January 2002
Volume 3, Issue 1
Fill-Ins with Polymer Clay and Paint

Adobe Acrobat version

Editor's Letter | Letters to the Editor | Beginners' Corner | A Day at a Craft Fair | Thank You Cards | Wild Life Wine Glass Candle | Fill-Ins with Polymer Clay and Paint | Issues in the Crafting World | Email Us! | Home While I was looking through a catalog not too long ago, I was struck by the beauty of a simple square wall hanging in the form of a Celtic knot. The piece was made of wood and painted a lovely shade of blue weathered so the white behind was peaking out.

I really like the weathered look that has been so popular in the past few years, so I wondered if I could translate the look to polymer clay. I tried, but what resulted wasn't so much a weathered look as a filled-in look.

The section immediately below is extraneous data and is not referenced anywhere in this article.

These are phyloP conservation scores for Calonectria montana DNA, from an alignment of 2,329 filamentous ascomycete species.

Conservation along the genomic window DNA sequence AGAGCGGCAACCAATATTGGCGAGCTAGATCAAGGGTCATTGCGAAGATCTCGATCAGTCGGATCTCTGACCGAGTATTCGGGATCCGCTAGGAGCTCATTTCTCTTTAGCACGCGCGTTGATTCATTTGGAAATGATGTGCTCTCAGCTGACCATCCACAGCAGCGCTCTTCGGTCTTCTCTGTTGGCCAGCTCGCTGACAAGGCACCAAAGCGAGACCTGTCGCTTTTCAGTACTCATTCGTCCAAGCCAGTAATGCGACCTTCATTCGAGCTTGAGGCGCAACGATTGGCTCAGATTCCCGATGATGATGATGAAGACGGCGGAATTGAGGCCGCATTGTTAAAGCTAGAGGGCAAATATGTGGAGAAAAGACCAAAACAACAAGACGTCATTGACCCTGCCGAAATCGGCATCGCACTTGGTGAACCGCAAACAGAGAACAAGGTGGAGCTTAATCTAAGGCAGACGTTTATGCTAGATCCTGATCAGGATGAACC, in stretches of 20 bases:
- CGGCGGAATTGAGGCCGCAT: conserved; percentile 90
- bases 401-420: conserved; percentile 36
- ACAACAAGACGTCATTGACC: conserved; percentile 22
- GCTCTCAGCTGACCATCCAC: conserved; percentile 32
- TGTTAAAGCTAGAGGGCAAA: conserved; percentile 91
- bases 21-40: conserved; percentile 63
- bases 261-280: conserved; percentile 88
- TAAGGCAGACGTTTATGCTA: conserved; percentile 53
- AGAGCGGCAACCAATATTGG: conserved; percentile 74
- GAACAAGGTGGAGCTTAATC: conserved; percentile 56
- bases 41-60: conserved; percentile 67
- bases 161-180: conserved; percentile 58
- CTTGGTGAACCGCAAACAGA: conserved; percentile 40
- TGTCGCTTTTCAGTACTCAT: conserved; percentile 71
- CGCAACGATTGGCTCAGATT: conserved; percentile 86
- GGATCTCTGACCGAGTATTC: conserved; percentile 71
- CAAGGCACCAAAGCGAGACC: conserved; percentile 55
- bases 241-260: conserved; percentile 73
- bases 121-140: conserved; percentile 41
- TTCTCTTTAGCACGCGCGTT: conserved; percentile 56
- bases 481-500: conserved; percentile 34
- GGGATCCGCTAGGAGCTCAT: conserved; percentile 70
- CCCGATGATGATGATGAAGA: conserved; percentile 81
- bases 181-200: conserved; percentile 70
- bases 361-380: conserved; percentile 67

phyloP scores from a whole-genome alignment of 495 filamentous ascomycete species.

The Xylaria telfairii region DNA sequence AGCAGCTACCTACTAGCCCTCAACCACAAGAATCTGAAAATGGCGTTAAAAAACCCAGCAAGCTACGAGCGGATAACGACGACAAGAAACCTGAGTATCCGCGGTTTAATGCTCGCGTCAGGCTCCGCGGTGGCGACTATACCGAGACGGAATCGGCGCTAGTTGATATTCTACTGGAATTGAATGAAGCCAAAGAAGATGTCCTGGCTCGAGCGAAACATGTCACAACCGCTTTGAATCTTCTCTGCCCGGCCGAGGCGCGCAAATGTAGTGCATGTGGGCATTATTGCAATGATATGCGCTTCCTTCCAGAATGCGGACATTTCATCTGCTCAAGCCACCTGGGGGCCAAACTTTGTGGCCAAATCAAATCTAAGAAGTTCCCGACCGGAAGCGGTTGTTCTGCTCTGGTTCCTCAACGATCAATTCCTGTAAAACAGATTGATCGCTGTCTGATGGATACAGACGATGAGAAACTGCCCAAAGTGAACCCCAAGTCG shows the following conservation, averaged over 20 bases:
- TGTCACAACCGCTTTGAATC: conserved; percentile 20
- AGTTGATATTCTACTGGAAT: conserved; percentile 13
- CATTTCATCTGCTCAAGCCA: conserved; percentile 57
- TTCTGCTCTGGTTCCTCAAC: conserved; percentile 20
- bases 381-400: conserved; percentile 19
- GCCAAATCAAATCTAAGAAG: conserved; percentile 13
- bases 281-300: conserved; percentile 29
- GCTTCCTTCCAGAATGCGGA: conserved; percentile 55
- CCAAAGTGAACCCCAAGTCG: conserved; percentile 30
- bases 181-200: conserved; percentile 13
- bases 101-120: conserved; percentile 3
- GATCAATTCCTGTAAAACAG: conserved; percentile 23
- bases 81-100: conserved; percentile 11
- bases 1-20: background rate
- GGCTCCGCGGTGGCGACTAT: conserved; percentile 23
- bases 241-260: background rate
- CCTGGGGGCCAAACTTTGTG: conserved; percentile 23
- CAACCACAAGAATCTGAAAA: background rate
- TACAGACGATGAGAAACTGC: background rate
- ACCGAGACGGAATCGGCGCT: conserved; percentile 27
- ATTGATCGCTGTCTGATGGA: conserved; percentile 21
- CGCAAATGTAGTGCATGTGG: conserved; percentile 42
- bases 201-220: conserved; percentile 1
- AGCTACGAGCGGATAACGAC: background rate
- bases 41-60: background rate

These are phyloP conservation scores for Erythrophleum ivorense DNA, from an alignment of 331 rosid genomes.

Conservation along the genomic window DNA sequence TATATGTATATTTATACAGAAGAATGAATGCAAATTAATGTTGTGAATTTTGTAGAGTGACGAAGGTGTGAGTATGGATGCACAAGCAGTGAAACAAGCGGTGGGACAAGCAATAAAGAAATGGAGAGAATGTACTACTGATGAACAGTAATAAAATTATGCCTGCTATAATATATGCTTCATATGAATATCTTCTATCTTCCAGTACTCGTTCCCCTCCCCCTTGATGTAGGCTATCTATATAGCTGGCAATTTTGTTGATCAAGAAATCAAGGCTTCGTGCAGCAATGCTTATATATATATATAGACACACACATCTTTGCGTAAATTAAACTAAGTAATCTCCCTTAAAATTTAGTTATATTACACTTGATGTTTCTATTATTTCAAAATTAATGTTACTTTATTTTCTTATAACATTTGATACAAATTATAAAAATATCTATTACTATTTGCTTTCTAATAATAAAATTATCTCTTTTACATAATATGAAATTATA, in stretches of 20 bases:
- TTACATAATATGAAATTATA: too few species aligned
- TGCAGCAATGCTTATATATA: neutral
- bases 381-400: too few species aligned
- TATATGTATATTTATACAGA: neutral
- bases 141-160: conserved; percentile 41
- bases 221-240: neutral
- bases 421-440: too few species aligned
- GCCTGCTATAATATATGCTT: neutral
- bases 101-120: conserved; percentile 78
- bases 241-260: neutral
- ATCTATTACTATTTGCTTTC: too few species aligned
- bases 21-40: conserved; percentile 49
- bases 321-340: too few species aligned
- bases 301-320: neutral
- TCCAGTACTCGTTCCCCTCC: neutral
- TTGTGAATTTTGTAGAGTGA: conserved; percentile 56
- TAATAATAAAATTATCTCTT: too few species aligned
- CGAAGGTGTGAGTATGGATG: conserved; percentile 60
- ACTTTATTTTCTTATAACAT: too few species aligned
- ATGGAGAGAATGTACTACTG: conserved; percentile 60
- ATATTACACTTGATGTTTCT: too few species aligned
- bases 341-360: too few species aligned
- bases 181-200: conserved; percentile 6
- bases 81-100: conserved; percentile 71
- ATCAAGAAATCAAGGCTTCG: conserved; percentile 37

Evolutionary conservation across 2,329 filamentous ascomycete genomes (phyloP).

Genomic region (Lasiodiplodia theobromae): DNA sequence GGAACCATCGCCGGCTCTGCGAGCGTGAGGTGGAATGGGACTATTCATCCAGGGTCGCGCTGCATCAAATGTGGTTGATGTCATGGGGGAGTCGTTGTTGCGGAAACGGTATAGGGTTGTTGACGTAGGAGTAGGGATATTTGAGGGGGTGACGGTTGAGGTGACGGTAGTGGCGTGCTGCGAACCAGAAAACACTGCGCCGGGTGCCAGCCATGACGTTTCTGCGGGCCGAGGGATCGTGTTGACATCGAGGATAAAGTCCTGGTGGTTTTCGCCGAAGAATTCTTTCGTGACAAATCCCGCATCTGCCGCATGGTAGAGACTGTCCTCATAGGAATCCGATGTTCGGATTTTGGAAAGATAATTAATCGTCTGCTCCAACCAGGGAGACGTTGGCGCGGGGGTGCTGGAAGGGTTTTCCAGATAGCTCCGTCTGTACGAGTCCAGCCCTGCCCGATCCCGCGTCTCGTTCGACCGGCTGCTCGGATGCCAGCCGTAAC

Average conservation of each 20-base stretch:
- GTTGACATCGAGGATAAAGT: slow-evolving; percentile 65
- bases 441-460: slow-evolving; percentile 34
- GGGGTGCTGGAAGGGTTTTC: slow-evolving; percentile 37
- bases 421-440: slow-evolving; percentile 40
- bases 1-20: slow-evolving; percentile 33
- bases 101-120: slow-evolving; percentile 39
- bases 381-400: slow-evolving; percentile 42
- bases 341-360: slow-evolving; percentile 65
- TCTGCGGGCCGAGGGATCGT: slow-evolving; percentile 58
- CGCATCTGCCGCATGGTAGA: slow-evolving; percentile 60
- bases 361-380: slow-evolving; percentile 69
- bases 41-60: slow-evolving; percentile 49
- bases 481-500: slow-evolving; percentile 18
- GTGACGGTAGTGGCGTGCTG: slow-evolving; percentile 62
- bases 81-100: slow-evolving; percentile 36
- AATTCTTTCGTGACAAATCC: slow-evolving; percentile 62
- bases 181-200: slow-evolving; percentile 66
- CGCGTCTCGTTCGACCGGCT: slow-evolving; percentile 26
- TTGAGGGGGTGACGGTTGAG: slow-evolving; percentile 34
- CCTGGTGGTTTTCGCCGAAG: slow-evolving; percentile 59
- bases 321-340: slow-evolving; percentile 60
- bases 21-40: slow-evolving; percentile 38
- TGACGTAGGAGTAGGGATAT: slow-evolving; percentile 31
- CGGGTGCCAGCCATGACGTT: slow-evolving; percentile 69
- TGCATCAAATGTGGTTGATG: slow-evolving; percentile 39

For this project, you need the following supplies:
  • white clay
  • blue paint (acrylic or oil)
  • mold or rubber stamps
Step One:

Roll out clay fairly thickly.

You need enough clay to get a deep impression without distortion.

I used two layers of clay rolled out on the thickest setting of my pasta machine.

Step Two:

Using your mold or rubber stamp, carefully press a deep and clean image into the clay.

Cure the clay following the manufacturer's directions.

Step Three:

Rub paint over the images. Be sure to fill in all the lines.

Let the paint dry.

Step Four:

When the paint is dry, lightly dry sand away some of the paint until you are happy with the results.

If you wet sand the piece, the acrylic paint will come up in chunks and you will spread color all over the place. This isn't necessarily a bad thing -- I wet sanded the smaller pieces, and now they have a blue cast to them.

Now that these pieces are done, I can use them as parts of wall hangings, mount them onto thicker pieces of clay and use them as parts of bracelets or necklaces, or use them for almost anything.

The one with the three men, in the upper left hand corner, I am thinking of setting in a cabochon form and turning into a pin.